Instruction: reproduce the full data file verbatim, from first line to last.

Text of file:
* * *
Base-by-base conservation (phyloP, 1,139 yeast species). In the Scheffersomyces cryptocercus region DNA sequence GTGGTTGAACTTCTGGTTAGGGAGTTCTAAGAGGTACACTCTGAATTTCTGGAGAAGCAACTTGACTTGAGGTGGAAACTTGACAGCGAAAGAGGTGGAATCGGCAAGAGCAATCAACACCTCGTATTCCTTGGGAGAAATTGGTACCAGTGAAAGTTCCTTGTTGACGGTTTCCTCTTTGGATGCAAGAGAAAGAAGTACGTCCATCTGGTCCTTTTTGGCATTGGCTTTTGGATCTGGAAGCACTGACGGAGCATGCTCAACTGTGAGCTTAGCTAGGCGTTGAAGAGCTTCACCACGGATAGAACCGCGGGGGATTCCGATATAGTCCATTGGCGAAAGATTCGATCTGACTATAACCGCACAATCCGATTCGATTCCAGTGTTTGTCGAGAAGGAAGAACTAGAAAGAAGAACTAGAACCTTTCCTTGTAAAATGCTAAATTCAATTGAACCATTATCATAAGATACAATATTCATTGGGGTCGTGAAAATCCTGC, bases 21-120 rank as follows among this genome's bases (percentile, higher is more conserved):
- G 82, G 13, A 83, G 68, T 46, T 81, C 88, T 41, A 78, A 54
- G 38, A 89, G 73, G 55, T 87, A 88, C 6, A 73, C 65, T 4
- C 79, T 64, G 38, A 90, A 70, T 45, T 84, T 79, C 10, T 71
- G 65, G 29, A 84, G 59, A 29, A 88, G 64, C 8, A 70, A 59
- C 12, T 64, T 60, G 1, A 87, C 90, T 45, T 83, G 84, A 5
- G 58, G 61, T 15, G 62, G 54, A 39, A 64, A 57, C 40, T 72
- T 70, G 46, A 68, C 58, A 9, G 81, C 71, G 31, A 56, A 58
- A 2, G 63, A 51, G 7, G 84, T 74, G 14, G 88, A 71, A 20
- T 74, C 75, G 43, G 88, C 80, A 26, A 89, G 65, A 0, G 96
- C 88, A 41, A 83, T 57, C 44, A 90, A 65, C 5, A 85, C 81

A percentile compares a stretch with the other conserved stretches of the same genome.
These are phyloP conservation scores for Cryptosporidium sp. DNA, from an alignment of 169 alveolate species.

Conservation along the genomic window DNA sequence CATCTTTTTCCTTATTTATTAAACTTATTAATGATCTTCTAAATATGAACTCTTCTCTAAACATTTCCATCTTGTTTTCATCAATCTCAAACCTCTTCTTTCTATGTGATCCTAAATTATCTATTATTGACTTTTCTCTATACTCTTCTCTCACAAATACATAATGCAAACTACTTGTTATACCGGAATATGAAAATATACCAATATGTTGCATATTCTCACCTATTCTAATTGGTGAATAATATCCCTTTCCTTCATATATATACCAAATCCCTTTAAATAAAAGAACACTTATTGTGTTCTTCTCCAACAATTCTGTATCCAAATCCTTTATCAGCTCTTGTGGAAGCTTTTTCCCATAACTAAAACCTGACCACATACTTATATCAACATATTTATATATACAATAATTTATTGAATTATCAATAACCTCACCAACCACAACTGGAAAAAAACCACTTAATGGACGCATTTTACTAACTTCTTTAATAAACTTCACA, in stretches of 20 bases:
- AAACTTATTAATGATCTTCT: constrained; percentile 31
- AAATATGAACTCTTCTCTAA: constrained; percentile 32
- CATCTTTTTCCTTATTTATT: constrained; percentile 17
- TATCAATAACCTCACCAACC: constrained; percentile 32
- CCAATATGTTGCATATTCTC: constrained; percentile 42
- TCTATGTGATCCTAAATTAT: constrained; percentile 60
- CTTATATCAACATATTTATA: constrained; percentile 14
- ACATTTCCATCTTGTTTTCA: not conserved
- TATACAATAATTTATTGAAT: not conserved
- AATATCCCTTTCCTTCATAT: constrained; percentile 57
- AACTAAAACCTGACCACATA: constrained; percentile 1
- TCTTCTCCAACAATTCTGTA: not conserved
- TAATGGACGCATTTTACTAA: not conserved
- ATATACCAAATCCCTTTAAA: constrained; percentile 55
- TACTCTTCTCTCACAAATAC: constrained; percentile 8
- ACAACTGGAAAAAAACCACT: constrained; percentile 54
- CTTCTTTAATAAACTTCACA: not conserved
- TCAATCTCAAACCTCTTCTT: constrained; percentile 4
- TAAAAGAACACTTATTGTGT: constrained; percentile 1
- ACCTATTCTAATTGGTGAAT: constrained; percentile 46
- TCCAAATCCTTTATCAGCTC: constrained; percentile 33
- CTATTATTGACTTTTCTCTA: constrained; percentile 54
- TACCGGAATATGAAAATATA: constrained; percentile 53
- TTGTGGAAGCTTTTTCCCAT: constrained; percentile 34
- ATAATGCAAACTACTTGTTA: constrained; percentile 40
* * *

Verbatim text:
Base-by-base conservation (phyloP, 1,139 yeast species). In the Scheffersomyces cryptocercus region DNA sequence GTGGTTGAACTTCTGGTTAGGGAGTTCTAAGAGGTACACTCTGAATTTCTGGAGAAGCAACTTGACTTGAGGTGGAAACTTGACAGCGAAAGAGGTGGAATCGGCAAGAGCAATCAACACCTCGTATTCCTTGGGAGAAATTGGTACCAGTGAAAGTTCCTTGTTGACGGTTTCCTCTTTGGATGCAAGAGAAAGAAGTACGTCCATCTGGTCCTTTTTGGCATTGGCTTTTGGATCTGGAAGCACTGACGGAGCATGCTCAACTGTGAGCTTAGCTAGGCGTTGAAGAGCTTCACCACGGATAGAACCGCGGGGGATTCCGATATAGTCCATTGGCGAAAGATTCGATCTGACTATAACCGCACAATCCGATTCGATTCCAGTGTTTGTCGAGAAGGAAGAACTAGAAAGAAGAACTAGAACCTTTCCTTGTAAAATGCTAAATTCAATTGAACCATTATCATAAGATACAATATTCATTGGGGTCGTGAAAATCCTGC, bases 21-120 rank as follows among this genome's bases (percentile, higher is more conserved):
- G 82, G 13, A 83, G 68, T 46, T 81, C 88, T 41, A 78, A 54
- G 38, A 89, G 73, G 55, T 87, A 88, C 6, A 73, C 65, T 4
- C 79, T 64, G 38, A 90, A 70, T 45, T 84, T 79, C 10, T 71
- G 65, G 29, A 84, G 59, A 29, A 88, G 64, C 8, A 70, A 59
- C 12, T 64, T 60, G 1, A 87, C 90, T 45, T 83, G 84, A 5
- G 58, G 61, T 15, G 62, G 54, A 39, A 64, A 57, C 40, T 72
- T 70, G 46, A 68, C 58, A 9, G 81, C 71, G 31, A 56, A 58
- A 2, G 63, A 51, G 7, G 84, T 74, G 14, G 88, A 71, A 20
- T 74, C 75, G 43, G 88, C 80, A 26, A 89, G 65, A 0, G 96
- C 88, A 41, A 83, T 57, C 44, A 90, A 65, C 5, A 85, C 81

A percentile compares a stretch with the other conserved stretches of the same genome.
These are phyloP conservation scores for Cryptosporidium sp. DNA, from an alignment of 169 alveolate species.

Conservation along the genomic window DNA sequence CATCTTTTTCCTTATTTATTAAACTTATTAATGATCTTCTAAATATGAACTCTTCTCTAAACATTTCCATCTTGTTTTCATCAATCTCAAACCTCTTCTTTCTATGTGATCCTAAATTATCTATTATTGACTTTTCTCTATACTCTTCTCTCACAAATACATAATGCAAACTACTTGTTATACCGGAATATGAAAATATACCAATATGTTGCATATTCTCACCTATTCTAATTGGTGAATAATATCCCTTTCCTTCATATATATACCAAATCCCTTTAAATAAAAGAACACTTATTGTGTTCTTCTCCAACAATTCTGTATCCAAATCCTTTATCAGCTCTTGTGGAAGCTTTTTCCCATAACTAAAACCTGACCACATACTTATATCAACATATTTATATATACAATAATTTATTGAATTATCAATAACCTCACCAACCACAACTGGAAAAAAACCACTTAATGGACGCATTTTACTAACTTCTTTAATAAACTTCACA, in stretches of 20 bases:
- AAACTTATTAATGATCTTCT: constrained; percentile 31
- AAATATGAACTCTTCTCTAA: constrained; percentile 32
- CATCTTTTTCCTTATTTATT: constrained; percentile 17
- TATCAATAACCTCACCAACC: constrained; percentile 32
- CCAATATGTTGCATATTCTC: constrained; percentile 42
- TCTATGTGATCCTAAATTAT: constrained; percentile 60
- CTTATATCAACATATTTATA: constrained; percentile 14
- ACATTTCCATCTTGTTTTCA: not conserved
- TATACAATAATTTATTGAAT: not conserved
- AATATCCCTTTCCTTCATAT: constrained; percentile 57
- AACTAAAACCTGACCACATA: constrained; percentile 1
- TCTTCTCCAACAATTCTGTA: not conserved
- TAATGGACGCATTTTACTAA: not conserved
- ATATACCAAATCCCTTTAAA: constrained; percentile 55
- TACTCTTCTCTCACAAATAC: constrained; percentile 8
- ACAACTGGAAAAAAACCACT: constrained; percentile 54
- CTTCTTTAATAAACTTCACA: not conserved
- TCAATCTCAAACCTCTTCTT: constrained; percentile 4
- TAAAAGAACACTTATTGTGT: constrained; percentile 1
- ACCTATTCTAATTGGTGAAT: constrained; percentile 46
- TCCAAATCCTTTATCAGCTC: constrained; percentile 33
- CTATTATTGACTTTTCTCTA: constrained; percentile 54
- TACCGGAATATGAAAATATA: constrained; percentile 53
- TTGTGGAAGCTTTTTCCCAT: constrained; percentile 34
- ATAATGCAAACTACTTGTTA: constrained; percentile 40